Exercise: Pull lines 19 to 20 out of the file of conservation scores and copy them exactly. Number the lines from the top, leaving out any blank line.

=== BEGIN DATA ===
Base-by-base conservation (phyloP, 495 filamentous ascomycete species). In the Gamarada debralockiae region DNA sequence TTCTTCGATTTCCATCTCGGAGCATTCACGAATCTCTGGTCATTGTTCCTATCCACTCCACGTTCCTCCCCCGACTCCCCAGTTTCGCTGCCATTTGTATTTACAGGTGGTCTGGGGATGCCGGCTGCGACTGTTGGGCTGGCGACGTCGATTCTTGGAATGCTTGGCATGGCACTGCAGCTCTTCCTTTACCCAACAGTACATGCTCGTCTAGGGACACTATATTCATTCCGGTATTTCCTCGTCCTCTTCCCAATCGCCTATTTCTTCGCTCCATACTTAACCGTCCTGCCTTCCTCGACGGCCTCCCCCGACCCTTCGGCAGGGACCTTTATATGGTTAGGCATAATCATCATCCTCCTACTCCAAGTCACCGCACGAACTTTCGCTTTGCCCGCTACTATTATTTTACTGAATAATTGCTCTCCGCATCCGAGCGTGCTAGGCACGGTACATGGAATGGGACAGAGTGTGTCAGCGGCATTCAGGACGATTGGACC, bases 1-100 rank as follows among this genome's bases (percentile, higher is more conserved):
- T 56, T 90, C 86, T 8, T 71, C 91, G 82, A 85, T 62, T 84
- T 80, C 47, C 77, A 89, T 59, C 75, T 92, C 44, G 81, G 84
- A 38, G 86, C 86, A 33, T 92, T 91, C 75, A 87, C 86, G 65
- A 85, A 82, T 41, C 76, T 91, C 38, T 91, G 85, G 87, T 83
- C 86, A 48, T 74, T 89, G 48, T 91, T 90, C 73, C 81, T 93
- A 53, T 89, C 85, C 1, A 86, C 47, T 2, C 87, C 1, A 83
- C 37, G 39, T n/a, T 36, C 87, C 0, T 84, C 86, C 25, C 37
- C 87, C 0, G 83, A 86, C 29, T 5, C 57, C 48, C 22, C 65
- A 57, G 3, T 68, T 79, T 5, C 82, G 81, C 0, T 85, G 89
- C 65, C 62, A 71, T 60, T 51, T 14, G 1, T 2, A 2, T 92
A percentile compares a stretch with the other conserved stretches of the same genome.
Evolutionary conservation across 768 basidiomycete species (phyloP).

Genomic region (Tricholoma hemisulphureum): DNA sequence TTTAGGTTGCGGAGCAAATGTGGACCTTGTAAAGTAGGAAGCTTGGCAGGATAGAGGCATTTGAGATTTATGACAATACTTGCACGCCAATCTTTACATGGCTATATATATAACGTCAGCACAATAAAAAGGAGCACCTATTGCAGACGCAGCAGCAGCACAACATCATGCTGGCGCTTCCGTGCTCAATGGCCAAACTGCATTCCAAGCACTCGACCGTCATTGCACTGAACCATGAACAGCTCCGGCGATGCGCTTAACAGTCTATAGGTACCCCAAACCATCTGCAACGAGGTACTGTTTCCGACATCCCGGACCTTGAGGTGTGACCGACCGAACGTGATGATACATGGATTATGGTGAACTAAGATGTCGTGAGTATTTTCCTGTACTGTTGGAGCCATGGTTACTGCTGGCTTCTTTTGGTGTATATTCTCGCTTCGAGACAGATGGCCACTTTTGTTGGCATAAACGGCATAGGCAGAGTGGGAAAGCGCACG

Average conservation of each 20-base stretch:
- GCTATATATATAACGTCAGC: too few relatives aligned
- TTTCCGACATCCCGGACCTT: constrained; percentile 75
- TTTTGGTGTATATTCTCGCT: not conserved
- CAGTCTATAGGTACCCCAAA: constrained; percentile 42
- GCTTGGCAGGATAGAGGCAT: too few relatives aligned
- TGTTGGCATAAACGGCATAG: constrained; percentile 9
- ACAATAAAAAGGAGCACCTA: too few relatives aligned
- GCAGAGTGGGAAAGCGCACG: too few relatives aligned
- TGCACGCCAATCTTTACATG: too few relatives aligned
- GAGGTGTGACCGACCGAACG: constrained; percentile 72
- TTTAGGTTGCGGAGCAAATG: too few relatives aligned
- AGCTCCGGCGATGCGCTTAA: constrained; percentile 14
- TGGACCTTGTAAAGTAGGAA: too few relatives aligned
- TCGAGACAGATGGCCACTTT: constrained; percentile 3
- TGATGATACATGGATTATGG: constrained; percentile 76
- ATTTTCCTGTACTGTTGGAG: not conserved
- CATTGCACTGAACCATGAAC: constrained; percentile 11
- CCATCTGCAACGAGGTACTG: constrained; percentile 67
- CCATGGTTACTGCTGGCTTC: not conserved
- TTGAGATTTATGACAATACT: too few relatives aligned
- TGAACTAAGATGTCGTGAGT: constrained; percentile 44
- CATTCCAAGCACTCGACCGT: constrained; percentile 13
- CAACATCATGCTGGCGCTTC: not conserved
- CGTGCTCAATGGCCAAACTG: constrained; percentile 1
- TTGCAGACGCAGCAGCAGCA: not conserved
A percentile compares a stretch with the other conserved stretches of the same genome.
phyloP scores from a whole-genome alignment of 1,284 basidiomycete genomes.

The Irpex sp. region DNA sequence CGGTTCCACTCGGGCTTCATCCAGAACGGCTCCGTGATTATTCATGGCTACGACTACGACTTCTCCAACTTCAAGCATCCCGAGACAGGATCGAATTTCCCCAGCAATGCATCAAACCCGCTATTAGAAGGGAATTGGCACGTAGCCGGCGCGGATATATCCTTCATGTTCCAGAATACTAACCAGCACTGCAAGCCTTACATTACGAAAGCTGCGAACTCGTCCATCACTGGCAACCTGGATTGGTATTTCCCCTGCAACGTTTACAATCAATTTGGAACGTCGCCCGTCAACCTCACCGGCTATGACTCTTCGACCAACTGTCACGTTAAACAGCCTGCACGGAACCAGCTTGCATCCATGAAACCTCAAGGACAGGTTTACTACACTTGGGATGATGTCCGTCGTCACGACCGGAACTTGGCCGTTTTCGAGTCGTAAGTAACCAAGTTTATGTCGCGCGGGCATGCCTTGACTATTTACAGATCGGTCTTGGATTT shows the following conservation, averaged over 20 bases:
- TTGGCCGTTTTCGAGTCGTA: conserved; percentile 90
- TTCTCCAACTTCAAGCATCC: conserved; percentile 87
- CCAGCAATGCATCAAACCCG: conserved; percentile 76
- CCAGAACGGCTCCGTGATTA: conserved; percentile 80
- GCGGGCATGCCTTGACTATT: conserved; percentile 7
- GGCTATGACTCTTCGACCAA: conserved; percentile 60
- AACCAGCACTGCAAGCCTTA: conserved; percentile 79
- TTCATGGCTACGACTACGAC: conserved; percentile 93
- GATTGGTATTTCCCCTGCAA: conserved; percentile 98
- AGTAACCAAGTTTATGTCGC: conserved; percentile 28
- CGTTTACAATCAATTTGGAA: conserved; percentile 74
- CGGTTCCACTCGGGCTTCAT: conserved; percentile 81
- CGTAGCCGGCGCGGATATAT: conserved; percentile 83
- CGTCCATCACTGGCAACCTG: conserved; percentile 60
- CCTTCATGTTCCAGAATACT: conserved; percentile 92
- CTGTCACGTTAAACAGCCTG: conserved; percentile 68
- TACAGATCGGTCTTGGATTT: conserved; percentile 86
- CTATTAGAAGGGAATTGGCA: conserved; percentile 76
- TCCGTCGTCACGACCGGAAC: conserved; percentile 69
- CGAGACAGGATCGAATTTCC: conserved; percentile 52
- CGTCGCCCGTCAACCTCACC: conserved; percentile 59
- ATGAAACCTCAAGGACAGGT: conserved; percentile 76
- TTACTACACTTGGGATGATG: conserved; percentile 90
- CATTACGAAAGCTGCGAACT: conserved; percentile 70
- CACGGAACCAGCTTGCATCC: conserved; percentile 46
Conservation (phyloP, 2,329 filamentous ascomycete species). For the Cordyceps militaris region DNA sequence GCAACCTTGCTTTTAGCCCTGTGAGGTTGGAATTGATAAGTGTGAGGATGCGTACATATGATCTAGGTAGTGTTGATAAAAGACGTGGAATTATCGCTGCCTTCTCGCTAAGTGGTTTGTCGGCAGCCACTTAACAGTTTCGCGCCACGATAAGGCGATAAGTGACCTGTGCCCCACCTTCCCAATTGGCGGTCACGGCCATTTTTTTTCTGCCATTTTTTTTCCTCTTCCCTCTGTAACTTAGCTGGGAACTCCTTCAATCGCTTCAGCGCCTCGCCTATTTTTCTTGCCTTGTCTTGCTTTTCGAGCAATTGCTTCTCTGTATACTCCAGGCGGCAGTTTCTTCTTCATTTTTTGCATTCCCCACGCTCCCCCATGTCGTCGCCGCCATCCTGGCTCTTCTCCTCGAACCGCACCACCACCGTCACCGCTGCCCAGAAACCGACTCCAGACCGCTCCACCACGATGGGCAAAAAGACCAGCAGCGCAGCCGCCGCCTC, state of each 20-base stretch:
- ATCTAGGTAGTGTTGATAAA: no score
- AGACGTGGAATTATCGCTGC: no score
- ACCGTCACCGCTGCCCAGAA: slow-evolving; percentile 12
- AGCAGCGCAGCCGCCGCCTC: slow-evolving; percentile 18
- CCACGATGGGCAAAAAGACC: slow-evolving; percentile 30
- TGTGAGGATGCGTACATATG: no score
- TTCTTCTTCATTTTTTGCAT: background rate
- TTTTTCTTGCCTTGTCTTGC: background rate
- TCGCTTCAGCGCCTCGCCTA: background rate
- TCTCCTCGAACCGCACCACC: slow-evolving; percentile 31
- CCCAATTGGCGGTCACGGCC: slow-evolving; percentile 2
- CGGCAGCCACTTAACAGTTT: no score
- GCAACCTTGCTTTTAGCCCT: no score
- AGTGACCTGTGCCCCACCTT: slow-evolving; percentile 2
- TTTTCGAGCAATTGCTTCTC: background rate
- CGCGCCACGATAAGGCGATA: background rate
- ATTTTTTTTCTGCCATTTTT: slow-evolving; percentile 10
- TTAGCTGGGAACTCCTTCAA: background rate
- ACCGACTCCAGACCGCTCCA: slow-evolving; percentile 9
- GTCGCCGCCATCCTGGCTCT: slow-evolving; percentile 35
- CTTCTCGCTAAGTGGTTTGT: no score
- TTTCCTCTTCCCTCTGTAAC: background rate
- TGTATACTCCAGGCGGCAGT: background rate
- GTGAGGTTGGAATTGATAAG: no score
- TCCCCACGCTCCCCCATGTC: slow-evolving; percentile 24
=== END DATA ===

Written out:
- CAGTCTATAGGTACCCCAAA: constrained; percentile 42
- GCTTGGCAGGATAGAGGCAT: too few relatives aligned